Archive for Eugene Onegin

WNO Eugene Onegin

Posted in Opera with tags , , , on October 2, 2017 by telescoper

Just time for a quick review of my second opera of the new season at Welsh National Opera, Eugene Onegin by Pyotr Ilyich Tchaikovsky which I saw on Friday evening. This Opera, based on a famous novel in verse by Alexander Pushkin continues this Autumn’s Russian theme, though it is very different in style from Khovanshchina which I saw last week.

The plot revolves around the eponynmous character Eugene Onegin who is dashing and handsome but also arrogant and self-centred. Young Tatyana becomes infatuated with Onegin, and writes him an an impassioned love letter but he haughtily dismissed her advances, not least because she is a simple country girl. Onegin then decides to flirt with Olga, girlfriend of his best friend Lensky who, infuriated, challenges Onegin to a duel. Onegin kills Lensky in the duel then, in remorse, Onegin travels abroad for many years (during which he grows his hair long but apparently doesn’t change his suit). He returns to St Petersburg and attends a posh shindig only to find Tatyana all grown up and the belle of the ball. Now that she has some social standing he now finds her desirable, but it turns out that she’s married (to a Prince no less). Though she still fancies him – Heaven knows why, as Onegin is not at all a likeable character – she puts loyalty before passion, and Onegin is left alone with his regrets.

Tchaikovsky’s music is very beautiful, with memorable arias and passages for the chorus. The most famous piece is, of course, the Polonaise that opens Act III. I have to admit that although I’ve heard this piece dozens of times I never knew how to dance the Polonaise before seeing this production. Here’s what it looks like (from a rather more opulent production):

This production has a conventional design and overall look, and is none the worse for that. It’s very much a piece about a particular time and place. Classic countryside settings are contrasted with beautiful ballroom scenes using a simple but effective staging involving a wall across the entire stage with a large rectangular gap in the centre. This aperture is used as a window, or a grand door for the interior scenes but also as a clever way to suggest outdoor settings. The only problem with this device is that it does restrict the stage area quite a bit, so the ballroom scenes look a bit cramped. Costumes are in period style, their rich colours complementing the rather simple staging. Onegin makes his first appearance in black, complete with a top hat, looking rather like an undertaker.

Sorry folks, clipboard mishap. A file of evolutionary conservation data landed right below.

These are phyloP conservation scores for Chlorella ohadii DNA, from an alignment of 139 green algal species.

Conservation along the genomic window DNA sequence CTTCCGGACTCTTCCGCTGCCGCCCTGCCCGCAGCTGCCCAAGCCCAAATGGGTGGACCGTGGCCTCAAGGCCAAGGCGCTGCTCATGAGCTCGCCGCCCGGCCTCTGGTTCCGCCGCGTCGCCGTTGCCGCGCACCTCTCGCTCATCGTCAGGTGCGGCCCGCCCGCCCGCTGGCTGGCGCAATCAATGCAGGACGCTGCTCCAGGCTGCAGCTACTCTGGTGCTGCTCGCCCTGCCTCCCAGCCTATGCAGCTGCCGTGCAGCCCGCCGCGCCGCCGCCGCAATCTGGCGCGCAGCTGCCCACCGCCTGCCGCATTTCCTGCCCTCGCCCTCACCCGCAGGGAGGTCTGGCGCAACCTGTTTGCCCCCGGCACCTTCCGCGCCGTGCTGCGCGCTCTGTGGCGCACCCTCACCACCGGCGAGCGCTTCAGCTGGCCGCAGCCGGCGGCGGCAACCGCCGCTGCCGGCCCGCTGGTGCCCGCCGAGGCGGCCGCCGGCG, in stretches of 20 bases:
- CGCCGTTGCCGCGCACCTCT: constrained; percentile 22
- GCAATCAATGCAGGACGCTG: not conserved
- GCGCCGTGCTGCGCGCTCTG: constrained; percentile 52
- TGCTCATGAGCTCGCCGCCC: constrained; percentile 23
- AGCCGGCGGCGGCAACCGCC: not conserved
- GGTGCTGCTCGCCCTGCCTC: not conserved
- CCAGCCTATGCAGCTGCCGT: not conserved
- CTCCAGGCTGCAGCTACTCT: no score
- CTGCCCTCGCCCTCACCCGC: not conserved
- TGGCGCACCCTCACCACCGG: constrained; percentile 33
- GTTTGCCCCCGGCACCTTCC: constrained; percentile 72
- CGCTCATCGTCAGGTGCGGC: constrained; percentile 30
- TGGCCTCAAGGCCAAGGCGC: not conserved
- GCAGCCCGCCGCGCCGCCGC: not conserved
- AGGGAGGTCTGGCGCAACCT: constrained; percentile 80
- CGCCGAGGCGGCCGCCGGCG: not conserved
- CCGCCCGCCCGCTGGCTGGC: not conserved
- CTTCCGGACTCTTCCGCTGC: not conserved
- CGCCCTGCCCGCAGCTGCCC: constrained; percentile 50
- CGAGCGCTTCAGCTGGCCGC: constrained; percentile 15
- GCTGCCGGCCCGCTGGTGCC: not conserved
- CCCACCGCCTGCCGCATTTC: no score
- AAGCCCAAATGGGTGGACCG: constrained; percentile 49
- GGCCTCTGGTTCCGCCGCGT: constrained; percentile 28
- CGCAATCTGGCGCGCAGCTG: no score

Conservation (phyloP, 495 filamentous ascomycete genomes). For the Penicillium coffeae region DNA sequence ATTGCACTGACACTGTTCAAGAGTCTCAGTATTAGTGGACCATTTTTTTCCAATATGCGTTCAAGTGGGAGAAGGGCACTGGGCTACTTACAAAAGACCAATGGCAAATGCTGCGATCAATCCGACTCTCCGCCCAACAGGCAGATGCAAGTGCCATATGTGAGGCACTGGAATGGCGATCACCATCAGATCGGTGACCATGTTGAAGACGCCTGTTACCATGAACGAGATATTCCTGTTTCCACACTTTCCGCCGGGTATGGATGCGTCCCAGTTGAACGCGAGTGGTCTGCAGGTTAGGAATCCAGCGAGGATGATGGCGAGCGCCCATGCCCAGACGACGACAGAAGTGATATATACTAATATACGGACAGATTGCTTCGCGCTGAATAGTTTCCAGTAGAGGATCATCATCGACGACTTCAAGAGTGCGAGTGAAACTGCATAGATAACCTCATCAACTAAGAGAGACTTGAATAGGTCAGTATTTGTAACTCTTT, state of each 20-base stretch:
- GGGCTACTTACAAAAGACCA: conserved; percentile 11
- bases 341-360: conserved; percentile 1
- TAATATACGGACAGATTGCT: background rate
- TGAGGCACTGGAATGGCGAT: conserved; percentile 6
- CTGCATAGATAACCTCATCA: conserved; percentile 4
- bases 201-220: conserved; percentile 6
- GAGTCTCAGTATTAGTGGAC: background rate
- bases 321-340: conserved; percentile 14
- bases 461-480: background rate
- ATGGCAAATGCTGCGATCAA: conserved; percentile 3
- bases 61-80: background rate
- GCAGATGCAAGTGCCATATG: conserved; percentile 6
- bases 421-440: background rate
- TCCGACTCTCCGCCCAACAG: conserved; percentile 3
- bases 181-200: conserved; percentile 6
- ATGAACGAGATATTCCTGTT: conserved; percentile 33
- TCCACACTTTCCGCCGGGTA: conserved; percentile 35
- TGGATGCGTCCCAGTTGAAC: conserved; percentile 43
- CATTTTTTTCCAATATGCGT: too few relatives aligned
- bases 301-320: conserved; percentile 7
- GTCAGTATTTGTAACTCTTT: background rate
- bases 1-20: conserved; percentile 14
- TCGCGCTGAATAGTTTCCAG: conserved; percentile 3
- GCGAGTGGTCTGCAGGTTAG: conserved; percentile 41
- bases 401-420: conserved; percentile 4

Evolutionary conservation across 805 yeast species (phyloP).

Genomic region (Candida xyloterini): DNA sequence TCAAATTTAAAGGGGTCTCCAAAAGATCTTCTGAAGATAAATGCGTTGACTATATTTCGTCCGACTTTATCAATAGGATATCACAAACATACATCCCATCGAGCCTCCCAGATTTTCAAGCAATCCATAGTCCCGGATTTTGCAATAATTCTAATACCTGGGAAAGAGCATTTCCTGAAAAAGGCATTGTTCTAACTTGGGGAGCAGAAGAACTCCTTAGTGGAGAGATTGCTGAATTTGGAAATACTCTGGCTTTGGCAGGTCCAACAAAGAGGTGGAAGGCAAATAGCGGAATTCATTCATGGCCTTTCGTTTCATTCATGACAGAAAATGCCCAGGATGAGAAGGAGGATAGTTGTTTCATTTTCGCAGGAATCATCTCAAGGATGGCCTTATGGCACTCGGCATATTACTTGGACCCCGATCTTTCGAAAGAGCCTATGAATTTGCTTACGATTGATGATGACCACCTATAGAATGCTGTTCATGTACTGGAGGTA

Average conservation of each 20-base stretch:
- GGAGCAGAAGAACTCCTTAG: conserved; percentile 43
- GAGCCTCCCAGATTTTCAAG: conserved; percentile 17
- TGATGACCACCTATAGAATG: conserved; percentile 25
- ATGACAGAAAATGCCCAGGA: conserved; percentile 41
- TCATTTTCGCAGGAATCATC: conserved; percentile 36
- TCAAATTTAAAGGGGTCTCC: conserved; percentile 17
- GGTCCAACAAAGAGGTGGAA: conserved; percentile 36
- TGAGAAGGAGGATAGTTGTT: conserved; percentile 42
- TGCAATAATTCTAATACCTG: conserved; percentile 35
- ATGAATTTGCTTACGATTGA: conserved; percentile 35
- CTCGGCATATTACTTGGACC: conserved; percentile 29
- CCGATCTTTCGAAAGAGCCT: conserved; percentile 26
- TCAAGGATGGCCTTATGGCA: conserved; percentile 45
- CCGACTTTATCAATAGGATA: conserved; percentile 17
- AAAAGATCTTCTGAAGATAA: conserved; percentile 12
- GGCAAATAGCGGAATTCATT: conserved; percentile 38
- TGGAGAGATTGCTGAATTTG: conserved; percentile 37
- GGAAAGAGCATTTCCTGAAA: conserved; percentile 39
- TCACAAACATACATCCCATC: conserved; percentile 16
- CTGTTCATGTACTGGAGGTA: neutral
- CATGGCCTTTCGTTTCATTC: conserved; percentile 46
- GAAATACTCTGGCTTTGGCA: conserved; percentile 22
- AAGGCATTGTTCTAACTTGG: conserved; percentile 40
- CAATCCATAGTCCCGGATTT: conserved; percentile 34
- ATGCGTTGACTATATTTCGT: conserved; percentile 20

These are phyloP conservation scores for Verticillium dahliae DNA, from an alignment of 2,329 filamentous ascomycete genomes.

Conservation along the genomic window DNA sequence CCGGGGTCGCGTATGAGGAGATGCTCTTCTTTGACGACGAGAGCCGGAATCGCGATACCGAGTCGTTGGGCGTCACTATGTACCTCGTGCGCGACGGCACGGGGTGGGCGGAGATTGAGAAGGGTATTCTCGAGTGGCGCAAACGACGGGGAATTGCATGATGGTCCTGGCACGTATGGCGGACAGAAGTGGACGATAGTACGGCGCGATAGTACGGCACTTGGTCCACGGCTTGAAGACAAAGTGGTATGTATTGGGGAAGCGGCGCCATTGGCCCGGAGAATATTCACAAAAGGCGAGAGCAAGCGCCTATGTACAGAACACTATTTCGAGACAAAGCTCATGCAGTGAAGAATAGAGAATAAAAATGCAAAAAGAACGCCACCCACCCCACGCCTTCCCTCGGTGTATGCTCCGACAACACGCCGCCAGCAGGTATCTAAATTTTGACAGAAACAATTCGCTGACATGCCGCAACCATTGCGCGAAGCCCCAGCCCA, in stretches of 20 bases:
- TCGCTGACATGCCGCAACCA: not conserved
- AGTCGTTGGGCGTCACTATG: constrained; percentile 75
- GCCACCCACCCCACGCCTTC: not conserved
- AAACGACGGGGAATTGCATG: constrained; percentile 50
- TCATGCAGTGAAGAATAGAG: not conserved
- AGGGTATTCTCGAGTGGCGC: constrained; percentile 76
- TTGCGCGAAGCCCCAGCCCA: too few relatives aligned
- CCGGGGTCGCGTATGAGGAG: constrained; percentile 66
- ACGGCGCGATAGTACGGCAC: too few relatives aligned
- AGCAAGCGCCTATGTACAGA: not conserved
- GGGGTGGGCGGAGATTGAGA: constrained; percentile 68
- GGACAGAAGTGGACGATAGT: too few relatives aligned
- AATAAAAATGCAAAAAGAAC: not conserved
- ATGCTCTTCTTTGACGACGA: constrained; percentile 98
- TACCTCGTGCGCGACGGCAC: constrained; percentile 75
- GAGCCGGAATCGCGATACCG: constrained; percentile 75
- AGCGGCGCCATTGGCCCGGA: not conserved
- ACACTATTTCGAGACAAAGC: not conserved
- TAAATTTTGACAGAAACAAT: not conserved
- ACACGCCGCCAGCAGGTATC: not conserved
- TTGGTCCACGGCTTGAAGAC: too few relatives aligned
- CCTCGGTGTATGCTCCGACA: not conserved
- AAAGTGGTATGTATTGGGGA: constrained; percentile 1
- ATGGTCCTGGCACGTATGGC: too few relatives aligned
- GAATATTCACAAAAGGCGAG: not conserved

The Opera is in Three Acts, adding up to seven scenes in all. That makes for quite a few changes of scenery and two intervals or, as I call them, wine breaks. The kind of opera I like best of all is the kind with two intervals…

Nicholas Lester (baritone) was a fine Onegin in a role that’s challenging mainly because the character is so unsympathetic; he does get to sing some lovely music. Natalya Romaniw (soprano) sang and acted beautifully, her transformation from country girl to high society lady was very convincing. Miklós Sebestyén (bass-baritone) took the singing honours, though, with a stunning vocal performance that was very warmly received by the audience. It almost goes without saying that the WNO chorus were excellent, but I’ll say it anyway.

P.S. The house was pretty much full, by the way, which is good news. I just wish more people would turn up for the less familiar works!

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The Shrinking Seasons at WNO

Posted in Opera with tags , , , , , , , , on July 12, 2017 by telescoper

I was excited to receive the brochure shown above for the 2017/18 season at Welsh National Opera, but although it contains some very exciting things there are also many signs that times are getting very tough at WNO.

This October sees the 100th anniversary of the Russian Revolution so it’s no surprise that the Autumn season has a distinctive Russian flavour. There’s Tchaikovsky’s Eugene Onegin, Mussorgky’s Khovanschina and Janáček’s From the House of the Dead. Yes, I know Janáček wasn’t Russian – but `From the House of the Dead’ is based on a novel by Fyodor Dostoyevsky, who was…

That looks like an interesting season, but there are only two performances of From the House of the Dead in Cardiff (both of which I think I’ll have to miss) and only three each of Eugene Onegin and Khovanschina. There’s also an additional performance of Johan Strauss’s light operetta Die Fledermaus, which is one of this year’s productions.

Spring 2018 sees performances of Puccini’s Tosca, Verdi’s La Forza del Destino and Mozart’s Don Giovanni which again looks like a nice season. I’ve seen the productions of Tosca and Don Giovanni before, but won’t mind seeing them again.

But the real disappointment is that there’s no Summer season at all. Austerity has clearly bitten very hard. For year’s I’ve been celebrating my birthday (which falls in June) by going to a WNO performance in Cardiff but I guess next year I’ll just have to do something else….